Program seeks to raise Mulvane awareness

Charlie Cadwell of the Mulvane Downtown Revitalization Program kicks off the Think Mulvane program Saturday at the Pix Community Center. The gathering was billed as a chance to “discover the possibilities for business and investment in historic Mulvane.” About 60 people attended the late morning session.

If you want to promote your city, it’s vital for the effort to come from within. With that thought in mind, civic, school and business leaders gathered March 10 at the Pix Community Center to discuss the possibilities the city holds in a session entitled Think Mulvane.

Almost 60 people were on hand, a crowd that pleased leaders such as Charlie Cadwell of the Mulvane Downtown Revitalization Program, who spearheaded the session.

There were 75 minutes of presentations followed by open discussions and tours of downtown buildings for sale.

Melissa Houston, director of the Mulvane Chamber of Commerce, said the group doesn’t just want people to invest money, but invest their time and heart in the city.

“We want people to set their roots in Mulvane,” she said.

She said she’s proud that the city, with 6,500 people, is in a growth mode.

“Our downtown is expanding,” she said. “New businesses coming in and local businesses are expanding, but we could always use more.’

The meeting was “to tell the world what is going on here,” she said.

Houston said a main selling point is a small-town feel but with modern amenities. The city is pro-business, she said, and also has business-friendly resources such as an industrial park and low utility rates from its own electric company.

Ron Paul, who is developing the Emerald Valley Estates housing development with his wife, Diane, said he’s excited about the city’s future and is seeing positive reaction to their project, which will soon have its streets in. They have a house underway and are also working on getting some spec homes built.

The homes will be country-style and sell for $280,000 to $400,000, but will be in the city and its school district, which Paul says is a major pull.

“We have calls from people who want a smaller school district,” he said.

Schools and housing were a major tugging factor for the family of Mayor Shelly Steadman when they moved to Mulvane when she was an infant.

She cited the city’s pride as a reason to stay, while in some cities, young people move away.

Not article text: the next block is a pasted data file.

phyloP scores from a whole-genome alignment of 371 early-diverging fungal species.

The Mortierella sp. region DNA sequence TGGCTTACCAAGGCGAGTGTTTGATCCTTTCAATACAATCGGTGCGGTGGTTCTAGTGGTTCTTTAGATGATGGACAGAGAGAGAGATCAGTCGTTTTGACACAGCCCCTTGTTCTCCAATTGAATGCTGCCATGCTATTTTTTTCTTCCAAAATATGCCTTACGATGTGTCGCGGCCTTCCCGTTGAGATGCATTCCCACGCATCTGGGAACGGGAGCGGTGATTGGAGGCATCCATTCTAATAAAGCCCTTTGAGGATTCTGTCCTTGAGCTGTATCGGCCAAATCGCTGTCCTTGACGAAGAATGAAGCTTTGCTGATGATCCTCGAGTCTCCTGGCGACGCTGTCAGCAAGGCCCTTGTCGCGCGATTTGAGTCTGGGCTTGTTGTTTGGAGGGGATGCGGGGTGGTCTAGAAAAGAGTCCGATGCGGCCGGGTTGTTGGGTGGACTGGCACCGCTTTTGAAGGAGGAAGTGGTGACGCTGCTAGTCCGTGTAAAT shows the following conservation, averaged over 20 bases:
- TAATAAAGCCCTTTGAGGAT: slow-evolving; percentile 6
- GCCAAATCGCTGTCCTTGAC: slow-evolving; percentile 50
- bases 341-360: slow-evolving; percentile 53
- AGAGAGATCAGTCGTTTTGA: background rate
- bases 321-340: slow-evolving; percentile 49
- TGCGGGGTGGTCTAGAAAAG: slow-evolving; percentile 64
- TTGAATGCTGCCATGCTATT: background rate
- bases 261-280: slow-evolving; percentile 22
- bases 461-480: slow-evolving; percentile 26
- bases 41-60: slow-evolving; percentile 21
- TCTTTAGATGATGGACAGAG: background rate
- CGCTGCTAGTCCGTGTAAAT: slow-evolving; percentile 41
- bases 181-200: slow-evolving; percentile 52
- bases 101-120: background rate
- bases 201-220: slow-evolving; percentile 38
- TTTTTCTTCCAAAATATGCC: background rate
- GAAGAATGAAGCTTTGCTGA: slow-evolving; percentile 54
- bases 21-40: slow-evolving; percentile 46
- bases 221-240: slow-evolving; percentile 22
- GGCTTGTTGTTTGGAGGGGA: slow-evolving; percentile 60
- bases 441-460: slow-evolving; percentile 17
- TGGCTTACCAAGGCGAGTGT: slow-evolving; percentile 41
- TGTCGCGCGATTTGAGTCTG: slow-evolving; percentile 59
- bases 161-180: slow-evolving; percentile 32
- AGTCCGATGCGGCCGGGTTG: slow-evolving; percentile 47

“It comes back to me this is my hometown and I have a lot of pride and connections here,” she said. “There’s nothing greater than going to a football game on a Friday night in Mulvane.”

On the business side, she said the city has done a lot to make it attractive to new ventures.

City Administrator Kent Hixson, who moved to the city in 1994 with his family, said they have not been disappointed in living there.

“It’s just a great atmosphere where businesses can thrive and citizens can feel good about their community,” he said.

Putting its money where the talk is, the city has invested more than $1 million to undertake projects such as fixing sidewalks and making infrastructure improvements.

In that vein, it is undertaking a major effort to sell empty downtown buildings and lots with a design on creating a growing business climate.

“The city has doubled down in our business efforts,” Hixson said.

The process of selling 13 properties with eight buildings has been going better than projected, he said.

Joel Pile, Mulvane’s community development director, was on hand to answer questions about the remaining buildings and provide tours.

The city has closed on two building sales and has contracts on four other ones. There are two available, although it groups 100 and 102 W. Main as one property. The other one is 209 W. Main.

One of the sold buildings is going to contain an ice cream and candy store.

While the brick buildings are from the 1880s and most need some sort of work, Pile said they have been inspected as needed by structural engineers and are safe.

With that in mind, officials want to preserve Mulvane’s heritage while positioning it for the future with new life.

“There’s a strong desire to save these buildings,” Pile said. “There’s a lot of history here.”